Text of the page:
shoulder at me and said I should consider myself lucky I was not on a ten mile forced walk with the Paras. I never responded as I struggled to keep up with him, but did remember thinking how I wished I had left this thesis to a purely hypothetical content.
Jack Spiller pushed on, halted on the brow of a hill and surveyed the lay of the land. It was breathtaking to witness before me the English countryside and how it had been blended over the millennia into such an aesthetic scene.
Jack Spiller began pointing deep in to the distance. He informed me we had to cover at least five miles, out across Lord X's land and then further on towards the more exposed areas of country. I asked Jack if he was sure about what he had seen? I thought if he denied it at this point, I could at least go home to the smoky city.
Jack said he was positive, as he set off. His body almost broke to a trot, as he descended down a step incline. I raced down behind him, falling and stumbling all the way, until we reached the bottom, and a thick expanse of shady trees.
Beyond them I could here the rush of water. Within seconds my heavy hiking boots filled with cold steam water and the pleasure felt almost immeasurable. We must have walked a further five miles, which felt like a hundred to me, my out of condition body and the soft woolly life I had always led.
As we moved forwards, across a large pasture green field, I heard Jack's gun load. I felt a sick apathy as the barrel exploded, and about twenty foot away, a small brown rabbit jumped about ten foot in the air from the blast. "Dinner!" Said Jack, his tone certain. I remember thinking to myself how wonderful it must be to be a vegetarian.
Jack collected his rabbit as we continued our advance, barely stopping to view or look it over. With one solid movement Jack lowered, scooped up his prize and stuffed in an old canvas bag hanging over his shoulders.
We arrived at a secret location, deep in the woods, which was totally hidden from the rest of civilisation. Jack said we would hide-up there until dusk, then make our way out towards a point known only to him.
He built a small fire, gutted and skinned his rabbit, wrapped it in green leaves and buried it deep in a hole with hot stones on top. I settled for a packet of digestive biscuits and a can of orange squash as Jack devoured his dinner some two hours later. He looked like a savage, squatted on a tree stump, a rabbit between his hands, his mouth full as he told me through muffled consumption: "We'll get goin' in a minute."
I checked my watch. By this time is was 8.30pm and through the yonder trees I could view the last embers of day burning yellow and orange on the horizon. Jack buried the bones of his rabbit in the very same hole he cooked it in. He filled it in with dirt he had dug from it, then meticulously covered the lot over with old, dead foliage. He inspected it, and informed me no one would know we were there.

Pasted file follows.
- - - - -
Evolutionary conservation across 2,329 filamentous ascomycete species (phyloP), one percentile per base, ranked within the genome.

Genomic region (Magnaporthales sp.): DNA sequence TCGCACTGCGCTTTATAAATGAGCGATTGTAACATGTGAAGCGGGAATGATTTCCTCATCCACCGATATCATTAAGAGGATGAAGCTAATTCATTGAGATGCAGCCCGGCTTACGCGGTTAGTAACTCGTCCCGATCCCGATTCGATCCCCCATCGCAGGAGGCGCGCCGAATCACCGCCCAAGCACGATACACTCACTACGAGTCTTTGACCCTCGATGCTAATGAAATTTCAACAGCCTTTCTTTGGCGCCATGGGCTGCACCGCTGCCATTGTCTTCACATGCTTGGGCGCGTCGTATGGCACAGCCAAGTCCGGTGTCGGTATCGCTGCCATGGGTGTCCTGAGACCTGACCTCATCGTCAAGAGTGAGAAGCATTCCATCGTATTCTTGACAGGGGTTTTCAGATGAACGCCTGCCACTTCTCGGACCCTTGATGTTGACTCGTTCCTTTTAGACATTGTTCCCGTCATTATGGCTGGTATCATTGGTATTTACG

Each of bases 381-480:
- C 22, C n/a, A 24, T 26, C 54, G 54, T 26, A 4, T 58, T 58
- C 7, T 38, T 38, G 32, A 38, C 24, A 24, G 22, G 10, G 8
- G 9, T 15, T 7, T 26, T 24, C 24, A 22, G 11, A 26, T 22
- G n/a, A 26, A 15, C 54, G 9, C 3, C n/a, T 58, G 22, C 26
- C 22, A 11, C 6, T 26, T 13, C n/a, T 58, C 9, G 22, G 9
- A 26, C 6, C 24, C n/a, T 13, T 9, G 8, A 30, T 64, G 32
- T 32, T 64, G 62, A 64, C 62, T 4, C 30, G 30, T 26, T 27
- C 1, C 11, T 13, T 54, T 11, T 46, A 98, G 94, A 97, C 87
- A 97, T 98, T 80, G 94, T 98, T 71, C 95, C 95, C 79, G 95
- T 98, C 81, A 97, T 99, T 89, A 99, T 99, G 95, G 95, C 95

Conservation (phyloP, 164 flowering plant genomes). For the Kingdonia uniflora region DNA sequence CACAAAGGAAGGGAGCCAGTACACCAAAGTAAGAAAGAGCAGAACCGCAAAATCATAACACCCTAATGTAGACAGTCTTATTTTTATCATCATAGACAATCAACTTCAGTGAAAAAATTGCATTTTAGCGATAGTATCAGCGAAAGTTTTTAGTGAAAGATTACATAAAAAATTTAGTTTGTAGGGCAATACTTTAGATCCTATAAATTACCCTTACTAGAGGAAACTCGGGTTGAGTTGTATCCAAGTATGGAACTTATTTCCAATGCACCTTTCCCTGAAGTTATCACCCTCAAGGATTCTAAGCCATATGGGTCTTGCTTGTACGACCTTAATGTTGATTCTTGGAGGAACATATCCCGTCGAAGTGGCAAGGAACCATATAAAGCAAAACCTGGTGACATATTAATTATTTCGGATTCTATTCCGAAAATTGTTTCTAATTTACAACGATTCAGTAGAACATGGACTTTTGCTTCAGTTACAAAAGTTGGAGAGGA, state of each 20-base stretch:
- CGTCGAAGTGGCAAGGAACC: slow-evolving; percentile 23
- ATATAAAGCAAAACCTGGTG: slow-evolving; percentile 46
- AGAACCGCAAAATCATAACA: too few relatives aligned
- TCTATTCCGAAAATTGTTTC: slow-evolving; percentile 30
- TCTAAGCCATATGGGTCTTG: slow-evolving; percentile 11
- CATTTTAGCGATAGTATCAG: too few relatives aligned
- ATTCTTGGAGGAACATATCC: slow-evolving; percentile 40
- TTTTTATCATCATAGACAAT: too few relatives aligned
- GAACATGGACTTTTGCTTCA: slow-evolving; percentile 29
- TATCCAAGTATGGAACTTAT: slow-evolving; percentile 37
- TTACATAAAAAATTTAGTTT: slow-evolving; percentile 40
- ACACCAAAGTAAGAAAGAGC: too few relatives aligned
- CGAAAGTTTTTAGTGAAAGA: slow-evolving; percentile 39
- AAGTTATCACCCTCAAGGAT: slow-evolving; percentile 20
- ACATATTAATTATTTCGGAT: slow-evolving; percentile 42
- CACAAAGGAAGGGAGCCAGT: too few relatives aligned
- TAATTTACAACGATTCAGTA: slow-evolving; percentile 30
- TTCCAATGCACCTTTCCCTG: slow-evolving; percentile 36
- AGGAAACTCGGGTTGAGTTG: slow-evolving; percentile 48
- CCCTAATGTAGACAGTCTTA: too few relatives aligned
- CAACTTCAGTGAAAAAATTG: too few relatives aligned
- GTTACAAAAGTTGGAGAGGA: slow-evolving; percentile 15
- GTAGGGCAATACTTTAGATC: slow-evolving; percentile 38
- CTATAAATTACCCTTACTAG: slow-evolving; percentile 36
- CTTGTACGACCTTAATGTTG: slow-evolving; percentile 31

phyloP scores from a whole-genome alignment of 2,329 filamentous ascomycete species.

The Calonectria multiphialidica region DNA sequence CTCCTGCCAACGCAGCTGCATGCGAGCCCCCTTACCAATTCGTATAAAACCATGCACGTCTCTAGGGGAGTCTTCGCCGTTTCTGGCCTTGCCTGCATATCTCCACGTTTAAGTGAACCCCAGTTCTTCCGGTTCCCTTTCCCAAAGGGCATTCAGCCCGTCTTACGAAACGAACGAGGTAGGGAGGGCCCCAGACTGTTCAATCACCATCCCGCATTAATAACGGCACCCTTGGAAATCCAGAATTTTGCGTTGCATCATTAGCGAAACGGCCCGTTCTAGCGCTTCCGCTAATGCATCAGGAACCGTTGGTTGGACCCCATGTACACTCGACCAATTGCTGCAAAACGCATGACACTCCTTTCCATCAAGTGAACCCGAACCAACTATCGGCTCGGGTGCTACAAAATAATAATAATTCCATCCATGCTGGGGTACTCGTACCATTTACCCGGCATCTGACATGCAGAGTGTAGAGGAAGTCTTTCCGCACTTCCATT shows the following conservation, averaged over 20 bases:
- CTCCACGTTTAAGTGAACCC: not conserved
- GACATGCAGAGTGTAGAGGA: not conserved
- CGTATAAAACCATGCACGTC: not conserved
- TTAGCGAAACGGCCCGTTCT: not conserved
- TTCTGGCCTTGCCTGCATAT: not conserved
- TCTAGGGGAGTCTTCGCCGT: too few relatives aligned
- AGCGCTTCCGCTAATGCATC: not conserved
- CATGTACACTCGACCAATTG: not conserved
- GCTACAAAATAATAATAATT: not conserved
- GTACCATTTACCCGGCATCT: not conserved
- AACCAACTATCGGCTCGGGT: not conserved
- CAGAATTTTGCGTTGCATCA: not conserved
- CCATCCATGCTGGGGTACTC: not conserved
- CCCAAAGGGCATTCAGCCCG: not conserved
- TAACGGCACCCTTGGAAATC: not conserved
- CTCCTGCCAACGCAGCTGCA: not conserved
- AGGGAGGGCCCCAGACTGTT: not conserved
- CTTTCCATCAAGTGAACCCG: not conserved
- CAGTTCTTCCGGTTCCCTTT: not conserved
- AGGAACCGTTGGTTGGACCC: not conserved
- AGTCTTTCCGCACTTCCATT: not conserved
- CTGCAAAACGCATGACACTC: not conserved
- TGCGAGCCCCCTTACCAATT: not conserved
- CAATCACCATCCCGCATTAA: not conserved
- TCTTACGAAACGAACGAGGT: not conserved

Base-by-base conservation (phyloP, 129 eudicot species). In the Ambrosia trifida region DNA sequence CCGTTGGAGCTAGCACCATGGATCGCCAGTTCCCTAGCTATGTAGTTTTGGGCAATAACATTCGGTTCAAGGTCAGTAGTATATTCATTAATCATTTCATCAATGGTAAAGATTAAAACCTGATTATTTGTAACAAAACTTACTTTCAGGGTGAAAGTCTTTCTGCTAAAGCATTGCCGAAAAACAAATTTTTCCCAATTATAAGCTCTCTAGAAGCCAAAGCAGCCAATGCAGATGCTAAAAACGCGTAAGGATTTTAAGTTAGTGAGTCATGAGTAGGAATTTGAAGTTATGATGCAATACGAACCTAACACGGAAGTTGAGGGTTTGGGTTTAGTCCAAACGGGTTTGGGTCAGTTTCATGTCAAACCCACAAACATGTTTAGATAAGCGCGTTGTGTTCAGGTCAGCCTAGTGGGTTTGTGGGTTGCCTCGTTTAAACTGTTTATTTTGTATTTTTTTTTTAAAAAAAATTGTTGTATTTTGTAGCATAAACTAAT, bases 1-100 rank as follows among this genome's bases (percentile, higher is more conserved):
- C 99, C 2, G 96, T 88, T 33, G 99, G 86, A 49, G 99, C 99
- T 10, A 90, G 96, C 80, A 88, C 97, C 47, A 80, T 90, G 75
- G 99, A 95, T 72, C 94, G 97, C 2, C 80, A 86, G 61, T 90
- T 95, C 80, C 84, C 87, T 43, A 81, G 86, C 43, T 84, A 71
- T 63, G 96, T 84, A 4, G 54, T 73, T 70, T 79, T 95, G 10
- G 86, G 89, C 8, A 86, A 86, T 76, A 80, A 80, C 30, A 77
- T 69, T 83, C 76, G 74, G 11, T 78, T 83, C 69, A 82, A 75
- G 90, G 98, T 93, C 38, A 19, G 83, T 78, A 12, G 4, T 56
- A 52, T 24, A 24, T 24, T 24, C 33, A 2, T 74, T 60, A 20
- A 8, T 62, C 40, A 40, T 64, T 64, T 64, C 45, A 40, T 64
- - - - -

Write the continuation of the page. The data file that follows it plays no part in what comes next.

I looked at my red biscuit packet as we left, and thought Jack wrong. We moved out in to open countryside, Jack flapping about with his hands, telling me to use a bank of trees for cover. I reminded Jack we were not in the army, not in some banana republic, and not in hostile territory.
Jack told me Lord X's game keeper usually patrols about this time of night, and he can get very trigger happy. Perhaps Jack had a point after all.
I moved back towards the mass of green foliage and crouched, so I walked stooped. I must have crossed about a further two miles of country side like that, before the woods ended, and a large hill before me rose ever upwards.
"Come on!" Said Jack, not waiting for me.
I struggled on behind him, huffing and puffing as I climbed steadily towards the apex. We arrived, me holding my side from a stitch I incurred on route. I just had to rest. I seated myself as Jack began unpacking his rucksack.
Deep down before me was a large valley with views that must have stretched for miles. All along the valley itself were different colour fields of freshly grown crops, with just long tractor grooves discreetly etched amongst them. They looked just marvellous as each gentle breeze caught, then shimmered them.
I went to explain it to Jack, but he had already busied himself. He had a collection of thin aluminium tubing, which he quickly pegged out by means of a large mallet, until they constructed themselves in to a perfect box formation. From his bag Jack took three boxes of...
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